From Tom Campbell, former assistant N.C. treasurer and host of NC SPIN, a statewide television talk show:
N.C. legislators have been to school in the complications and frustrations resulting from tax policy changes. Some of this session’s conflicts were a result of changes made to the state’s tax codes in 2013. Three lessons can be learned: you must keep the foxes out of the henhouse, you must feed the beast, and real reforms must be uniform, understandable and enforceable.
Give legislators credit. North Carolina’s tax codes are hopelessly in need of change. Through the years they have been layered with tax preferences, exceptions and loopholes. The 2013 session was the first to seriously attempt tax reform.
Of more than 300 special tax breaks, lawmakers chose 48 to sunset or cease. This initial step, they proclaimed, would begin meaningful reform. Experienced observers understood they were about to learn lesson one about foxes and the henhouse.
The late State Treasurer Harlan Boyles, long an advocate for tax reform, was also a realist. He knew the only way to achieve comprehensive tax reform was to begin with high-level buy-ins from lawmakers and the governor, establish an experienced task force, swear members to secrecy, work behind closed doors, then, with the support of legislative leadership, bring their work product to the floor of the legislature with the understanding it could be voted up or down, but not amended. Otherwise tax reform would die a death by a thousand cuts, as one special interest group after another fought for their interests.
We are witnessing that today. We aren’t finished with the fight to preserve film and historic preservation tax credits, just two of the “foxes” seeking access to the proverbial henhouse.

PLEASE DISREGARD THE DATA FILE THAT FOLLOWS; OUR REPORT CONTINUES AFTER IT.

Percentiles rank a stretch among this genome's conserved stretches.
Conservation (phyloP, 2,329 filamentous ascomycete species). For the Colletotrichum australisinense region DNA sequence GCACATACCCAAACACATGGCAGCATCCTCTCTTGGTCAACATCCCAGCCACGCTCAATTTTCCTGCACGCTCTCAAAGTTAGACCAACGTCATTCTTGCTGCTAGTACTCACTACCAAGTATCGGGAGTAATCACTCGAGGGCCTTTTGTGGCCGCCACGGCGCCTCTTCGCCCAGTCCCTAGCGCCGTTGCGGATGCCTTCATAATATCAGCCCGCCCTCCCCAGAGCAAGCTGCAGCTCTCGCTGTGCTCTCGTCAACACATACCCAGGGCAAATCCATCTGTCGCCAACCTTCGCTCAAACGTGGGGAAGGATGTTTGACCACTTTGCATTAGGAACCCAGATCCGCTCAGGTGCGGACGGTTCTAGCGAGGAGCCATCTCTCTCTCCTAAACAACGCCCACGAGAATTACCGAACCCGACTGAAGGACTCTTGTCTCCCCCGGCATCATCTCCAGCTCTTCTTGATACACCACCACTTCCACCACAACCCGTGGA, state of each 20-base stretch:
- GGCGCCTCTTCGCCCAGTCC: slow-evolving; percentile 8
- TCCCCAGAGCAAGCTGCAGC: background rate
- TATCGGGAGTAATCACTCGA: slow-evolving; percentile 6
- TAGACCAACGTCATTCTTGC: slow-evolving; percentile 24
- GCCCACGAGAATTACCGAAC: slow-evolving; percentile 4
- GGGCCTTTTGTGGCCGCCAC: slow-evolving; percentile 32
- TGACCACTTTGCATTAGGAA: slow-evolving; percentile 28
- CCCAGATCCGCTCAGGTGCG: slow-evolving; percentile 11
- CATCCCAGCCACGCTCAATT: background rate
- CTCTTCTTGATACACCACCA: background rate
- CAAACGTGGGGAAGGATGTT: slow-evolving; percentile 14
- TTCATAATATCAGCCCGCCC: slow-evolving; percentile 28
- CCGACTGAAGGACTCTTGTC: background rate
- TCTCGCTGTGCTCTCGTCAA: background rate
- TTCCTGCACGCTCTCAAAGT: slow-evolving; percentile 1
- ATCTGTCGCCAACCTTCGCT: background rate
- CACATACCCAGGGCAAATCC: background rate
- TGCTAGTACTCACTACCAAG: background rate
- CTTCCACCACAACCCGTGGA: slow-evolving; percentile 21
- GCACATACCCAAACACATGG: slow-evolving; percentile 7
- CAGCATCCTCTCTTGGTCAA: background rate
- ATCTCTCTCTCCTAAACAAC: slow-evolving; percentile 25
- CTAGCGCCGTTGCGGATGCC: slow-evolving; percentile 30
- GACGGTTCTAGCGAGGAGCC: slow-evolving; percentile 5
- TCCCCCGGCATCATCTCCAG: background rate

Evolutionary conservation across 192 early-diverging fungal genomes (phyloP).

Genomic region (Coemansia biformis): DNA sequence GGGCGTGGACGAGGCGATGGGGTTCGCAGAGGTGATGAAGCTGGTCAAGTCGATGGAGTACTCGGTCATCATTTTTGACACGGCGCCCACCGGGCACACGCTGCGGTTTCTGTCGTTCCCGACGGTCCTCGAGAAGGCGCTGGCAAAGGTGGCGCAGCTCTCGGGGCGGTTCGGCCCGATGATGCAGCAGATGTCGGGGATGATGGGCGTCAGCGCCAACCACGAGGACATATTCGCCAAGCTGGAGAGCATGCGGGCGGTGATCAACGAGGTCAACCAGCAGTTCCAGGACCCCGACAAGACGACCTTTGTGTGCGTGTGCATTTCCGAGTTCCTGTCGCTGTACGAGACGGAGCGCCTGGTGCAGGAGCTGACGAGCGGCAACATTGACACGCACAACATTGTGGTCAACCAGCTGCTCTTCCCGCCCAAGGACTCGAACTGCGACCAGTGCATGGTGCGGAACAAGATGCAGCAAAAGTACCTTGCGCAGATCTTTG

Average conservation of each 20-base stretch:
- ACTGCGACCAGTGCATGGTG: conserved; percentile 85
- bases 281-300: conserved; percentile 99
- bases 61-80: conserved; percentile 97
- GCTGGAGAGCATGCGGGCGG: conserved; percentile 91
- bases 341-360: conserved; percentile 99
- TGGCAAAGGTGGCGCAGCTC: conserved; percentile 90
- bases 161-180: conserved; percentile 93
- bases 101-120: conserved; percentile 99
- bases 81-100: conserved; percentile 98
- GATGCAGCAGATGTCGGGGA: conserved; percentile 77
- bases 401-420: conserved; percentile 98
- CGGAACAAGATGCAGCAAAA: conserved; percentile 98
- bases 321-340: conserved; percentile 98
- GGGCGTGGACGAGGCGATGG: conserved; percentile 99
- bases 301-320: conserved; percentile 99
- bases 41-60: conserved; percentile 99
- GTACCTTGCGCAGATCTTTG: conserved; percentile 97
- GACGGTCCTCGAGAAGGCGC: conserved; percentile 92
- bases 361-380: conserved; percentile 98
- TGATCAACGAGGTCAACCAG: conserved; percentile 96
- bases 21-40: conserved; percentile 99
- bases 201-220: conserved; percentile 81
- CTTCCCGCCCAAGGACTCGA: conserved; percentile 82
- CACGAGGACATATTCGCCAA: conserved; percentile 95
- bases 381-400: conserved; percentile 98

The 2013 tax changes cut income taxes, especially for corporations and higher-earning individuals. Using what were considered reliable, conservative projections, legislators built a biennial budget based on declining state revenues resulting from those cuts, but also factoring in revenue growth from an improved economy. But projections aren’t reality. State revenue dropped some $200 million more than anticipated. Further, there is concern next year’s revenue deficits will grow even larger with the second round of tax cuts. Those concerns affected this year’s budget deliberations. Lesson two: You must feed the beast of state government.
The third lesson is that the goal of tax reform is to simplify tax codes. We have this romantic vision that tax policy should be fair, with no one having an advantage. Taxes should be easy to understand as well as efficient to collect and enforce. The 2013 reforms nibbled around the edges but fell short of the goal.
This reminds us of the proverb about a person with money meeting a person with experience. At the end, the person with experience leaves with money and the person with money leaves with experience.
The state has less money, certain taxpayers have more, and legislators have more experience. The question is what they will do with that experience.